????????????????????????????????????????????????? ????????????????????????????????????????????????? ?????????????????????????????????????????????????? ?????????????????????????????????????????????????? ???????????????? ??????????????????????????????????????????????? ??????????????????????????????????????????????? ???????????????????????????????????????????? ????????????????????????????????????????????????? ?????????????????????? ????????????????????????????????????????????? ????????????????????????????????????????????????? ????????????????????????????????????????????? ???????????????????????????????????????????????? ???????????????????????????????????????????????? ???????????????????????????????????????????????? ???????????????????????????????????????????????? ????????????????????????????????????????????????? ????????????????????????????????????????????????? ?????????????????????????????????????????????????? ??? ????????????????????????????????????????????????? ?????????????????????????????????????????????? ?????????????????????????????????????????????? ???????????????????????????????????????????????? ?????????????????????????????????????????????????? ????????????????????????????????????????????????? ?????????????????????????????????????????????????? ?????????? ????????????????????????????????????????????????? ?????????????????????????????????????????????? ????????????????????????????????????????? ????????????????????????????????????????????????? ????????????????????? ??????????????????????????????????????????????? ?????????????????????? ????????????????????????????????????????????????? ????????????????????? ?????????????????????????????????????????????????? ???????????????????????

    Andrew

  7. #6
    Senior Member straight_up's Avatar
    Join Date
    Dec 2003
    Location
    Pennsylvania/Arizona
    Posts
    601
    Member #
    4309
    Look out for:
    * Content-type and encoding
    In the:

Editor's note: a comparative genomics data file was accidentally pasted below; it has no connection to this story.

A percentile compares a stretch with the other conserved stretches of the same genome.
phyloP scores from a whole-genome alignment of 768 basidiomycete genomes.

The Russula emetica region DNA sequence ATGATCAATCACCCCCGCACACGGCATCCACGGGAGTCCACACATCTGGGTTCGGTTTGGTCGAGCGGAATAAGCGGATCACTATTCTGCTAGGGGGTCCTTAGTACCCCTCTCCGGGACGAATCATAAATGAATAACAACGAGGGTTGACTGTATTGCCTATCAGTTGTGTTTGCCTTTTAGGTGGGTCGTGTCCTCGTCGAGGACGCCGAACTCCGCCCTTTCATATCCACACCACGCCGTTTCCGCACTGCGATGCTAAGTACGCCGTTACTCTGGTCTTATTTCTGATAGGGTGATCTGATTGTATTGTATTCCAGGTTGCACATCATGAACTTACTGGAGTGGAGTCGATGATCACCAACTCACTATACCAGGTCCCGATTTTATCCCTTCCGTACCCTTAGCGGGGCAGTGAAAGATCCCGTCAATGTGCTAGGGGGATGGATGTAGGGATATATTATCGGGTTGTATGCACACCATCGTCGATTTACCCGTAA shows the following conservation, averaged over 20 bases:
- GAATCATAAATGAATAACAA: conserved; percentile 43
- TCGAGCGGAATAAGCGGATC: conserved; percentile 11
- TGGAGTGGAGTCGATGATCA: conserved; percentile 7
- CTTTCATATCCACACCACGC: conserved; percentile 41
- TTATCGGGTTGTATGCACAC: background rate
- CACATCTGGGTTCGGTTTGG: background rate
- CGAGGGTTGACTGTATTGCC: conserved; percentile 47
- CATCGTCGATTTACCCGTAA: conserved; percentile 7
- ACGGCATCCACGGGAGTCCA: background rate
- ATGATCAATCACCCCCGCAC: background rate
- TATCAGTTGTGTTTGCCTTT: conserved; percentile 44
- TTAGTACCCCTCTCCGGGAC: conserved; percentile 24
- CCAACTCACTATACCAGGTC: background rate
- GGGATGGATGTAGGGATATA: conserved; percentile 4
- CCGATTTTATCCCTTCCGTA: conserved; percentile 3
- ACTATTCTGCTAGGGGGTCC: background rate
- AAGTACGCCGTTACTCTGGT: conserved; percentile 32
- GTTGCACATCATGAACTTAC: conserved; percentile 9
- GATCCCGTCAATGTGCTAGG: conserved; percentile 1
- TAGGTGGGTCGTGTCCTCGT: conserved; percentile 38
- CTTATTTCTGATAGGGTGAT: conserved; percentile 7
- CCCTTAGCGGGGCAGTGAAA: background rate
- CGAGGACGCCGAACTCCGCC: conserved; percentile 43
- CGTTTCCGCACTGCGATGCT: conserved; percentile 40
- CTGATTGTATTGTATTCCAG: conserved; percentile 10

* HTTP Headers (try LiveHeaders extention for Fox)
    * HTML <head>

    Seems to me this might be an encoding issue, make sure you're using something like UTF-8 and declaring it!
    I am Alan Hogan (@alanhogan on Twitter). I like PHP, UI/UX design, and OS X.

  8. #7
    Senior Member straight_up's Avatar
    Join Date
    Dec 2003
    Location
    Pennsylvania/Arizona
    Posts
    601
    Member #
    4309
    Quote Originally Posted by bfsog
    When you attempt to access a root domain (such as domain.com), the browser looks for index.htm,index.html, home.htm, home.htm (default and main also)..

    So going www.protonfabrication.com/index.htm should be the same as going www.protonfabrication.com
    The browser does not look for index.html or other index files. The server returns the index.html file if it is configured to do so. It can just as easily be configured to return /foo/bar.html if so desired, for example using an .htaccess rewrite rule.

    If the browser looked for all those files, that would require significant lag while multiple GET (or at least HEAD) requests are sent for various nonexistant web pages until finally the correct (say, main.htm or index.php) index file was found.
    I am Alan Hogan (@alanhogan on Twitter). I like PHP, UI/UX design, and OS X.

  9. #8
    Junior Member
    Join Date
    Sep 2005